From the Contrail Controller UI, select Monitor > Infrastructure > Virtual Routers and then select the node that hosts the pod, in our case cent22.local, as shown in the next screen capture, Figure 4.

Figure 4: Contrail Controller GUI in Action
Controller GUI in Action

Figure 4 shows the Interface tab, which is equivalent to running the vif -l command on the vrouter_vrouter-agent-1 container, but it shows even more information. Notice the mapping between the instance ID and the tap interface naming, where the first six characters of the instance ID are always reflected in the tap interface naming.

We are GUI cowboys. Let’s check the routing tables of each VRF by moving to the Routes tab and selecting the VRF you want to see, as in Figure 5.

Figure 5: Checking the Routing Tables of each VRF
the Routing Tables of each VRF

Select the left network. The name is longer because it includes the domain (and project). You can confirm there is no prefix from the right network. You can also check the MAC address learned in the left network by selecting L2, the GUI equivalent to the rt--dump 6 --family bridge command.

Service Chaining

Now let’s utilize the cSRX to service chaining using the Contrail Command GUI. Service chaining consists of four steps that need to be completed in order:

  1. Create a service template;
  2. Create a service instance based on the service template just completed;
  3. Create a network policy and select the service instance you created before;
  4. Apply this network policy onto the network.

Since Contrail Command GUI is the best solution to provide a single point of management for all environments, we will use it to build service changing. You can still use the normal Contrail controller GUI to build service chaining, too.

First let’s log in to Contrail Command GUI (in our setup as shown next in Figure 7, and then select Service > Catalog > Create as shown in Figure 8.

Figure 6: Log in to Contrail Command
Log in to Contrail
Figure 7: Create a New Service
Create a New Service

Insert a name of a services template, here myweb-cSRX-CS, then chose v2 and virtual machine for service modes. Choose In-network and Firewall as service types as shown in Figure 9.

Figure 8: Choosing Service Types
Choosing Service Types

Next select Management, Left and Right, and then click Create.

Figure 9: Create Service
Create Service

Now, select Deployment and click on the Create button to create the service instances as shown next in Figure 11.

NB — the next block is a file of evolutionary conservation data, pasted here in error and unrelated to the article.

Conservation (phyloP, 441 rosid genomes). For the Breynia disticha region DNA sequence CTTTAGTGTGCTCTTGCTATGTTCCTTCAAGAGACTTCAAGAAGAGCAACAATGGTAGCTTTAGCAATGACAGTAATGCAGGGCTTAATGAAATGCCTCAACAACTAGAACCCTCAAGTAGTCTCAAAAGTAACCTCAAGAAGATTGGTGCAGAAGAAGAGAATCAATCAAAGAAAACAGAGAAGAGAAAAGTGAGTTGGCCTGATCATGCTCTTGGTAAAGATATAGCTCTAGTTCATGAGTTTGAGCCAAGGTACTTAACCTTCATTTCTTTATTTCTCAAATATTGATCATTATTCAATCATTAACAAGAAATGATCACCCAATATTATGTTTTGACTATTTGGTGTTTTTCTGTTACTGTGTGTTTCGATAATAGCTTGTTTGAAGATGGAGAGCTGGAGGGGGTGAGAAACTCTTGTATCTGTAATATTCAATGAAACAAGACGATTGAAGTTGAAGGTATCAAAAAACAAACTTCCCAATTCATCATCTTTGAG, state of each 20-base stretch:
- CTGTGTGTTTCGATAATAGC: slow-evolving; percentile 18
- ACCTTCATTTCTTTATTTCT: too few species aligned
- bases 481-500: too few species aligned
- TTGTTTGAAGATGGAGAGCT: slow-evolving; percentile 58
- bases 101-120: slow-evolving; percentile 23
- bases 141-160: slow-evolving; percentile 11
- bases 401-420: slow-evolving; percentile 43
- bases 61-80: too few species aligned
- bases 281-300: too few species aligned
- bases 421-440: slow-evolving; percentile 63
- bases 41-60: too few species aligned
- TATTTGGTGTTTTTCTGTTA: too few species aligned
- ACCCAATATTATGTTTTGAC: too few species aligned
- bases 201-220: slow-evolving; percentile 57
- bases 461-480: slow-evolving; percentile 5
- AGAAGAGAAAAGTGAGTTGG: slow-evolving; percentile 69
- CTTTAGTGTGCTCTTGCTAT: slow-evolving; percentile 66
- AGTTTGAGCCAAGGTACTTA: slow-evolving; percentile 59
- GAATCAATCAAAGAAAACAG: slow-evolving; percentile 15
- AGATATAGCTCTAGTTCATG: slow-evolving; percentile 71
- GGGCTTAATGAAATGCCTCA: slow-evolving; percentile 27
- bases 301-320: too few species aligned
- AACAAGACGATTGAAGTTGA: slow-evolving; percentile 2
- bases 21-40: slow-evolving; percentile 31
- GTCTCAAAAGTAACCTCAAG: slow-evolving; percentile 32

Figure 10: Deploy Service Instance
Deploy Service Instance

Name this service instance, then select from the drop-down menu the name of the template you created before you chose the proper network from the prospective of the cSRX being the instance (container in that case) that will do the service chaining. Click on the port tuples to expand it as shown in Figure 12. Then, for each of the three interfaces bind one interface of the cSRX, then click Create.

Figure 11: Expanding the Port Tuples
Expanding the Port

The name of the VM interface isn’t shown in the drop-down menu, instead it’s the instance ID. You can identify that from the tap interface name as we mentioned before. In other words, all you have to know is the first six characters for any interface belonging to that container. All the interfaces in a given instance (VM or container) share the same first characters.

Before proceeding, make sure the statuses of the three interfaces are up and they are showing the correct IP address of the cSRX instance as shown in Figure 13.

Figure 12: All Interfaces Up and Running
All Interfaces
Up and Running

To create the network policy go to Overlay > Network Policies > Create as in Figure 14.

Figure 13: Create Network Policy
Create Network Policy

Name your network policy, then in the first rule add left network as the source network and right network as the destination with the action of pass.

Figure 14: Source and Destination
Source and Destination

Select the advanced option and attach the service instance to the one you created before, then click the Create button.

Figure 15: Attaching the Service Instance
Attaching the
Service Instance

To attach this network policy to the network click on Virtual Network in the left-most column and select the left network and edit.

Figure 16: Attach the Policy to the Network
Attach the
Policy to the Network

In Network Policies select the network policy you just created from the drop-down menu list, and then click Save. Do the same for the right network.

Figure 17: Save the Network Policy
Save the Network Policy

Verify Service Chaining

Now let’s verify the effect of this service changing on routing. From the Contrail Controller module control node ( in our setup), select Monitor > Infrastructure > Virtual Router then select the node that hosts the pod , in our case Cent22.local, then select the Routes tab and select the left VRF.

Figure 18: Verify Service Chaining
Verify Service Chaining

You can see that the right network host routes have been leaked to the left network (, in this case).

Now let’s ping the right pod from the left pod to see the session created on the cSRX:

Security Policy

Create a security policy on the cSRX to allow only HTTP and HTTPS:

The ping fails because the policy on the cSRX drops it:

And in the cSRX we can see the session creation: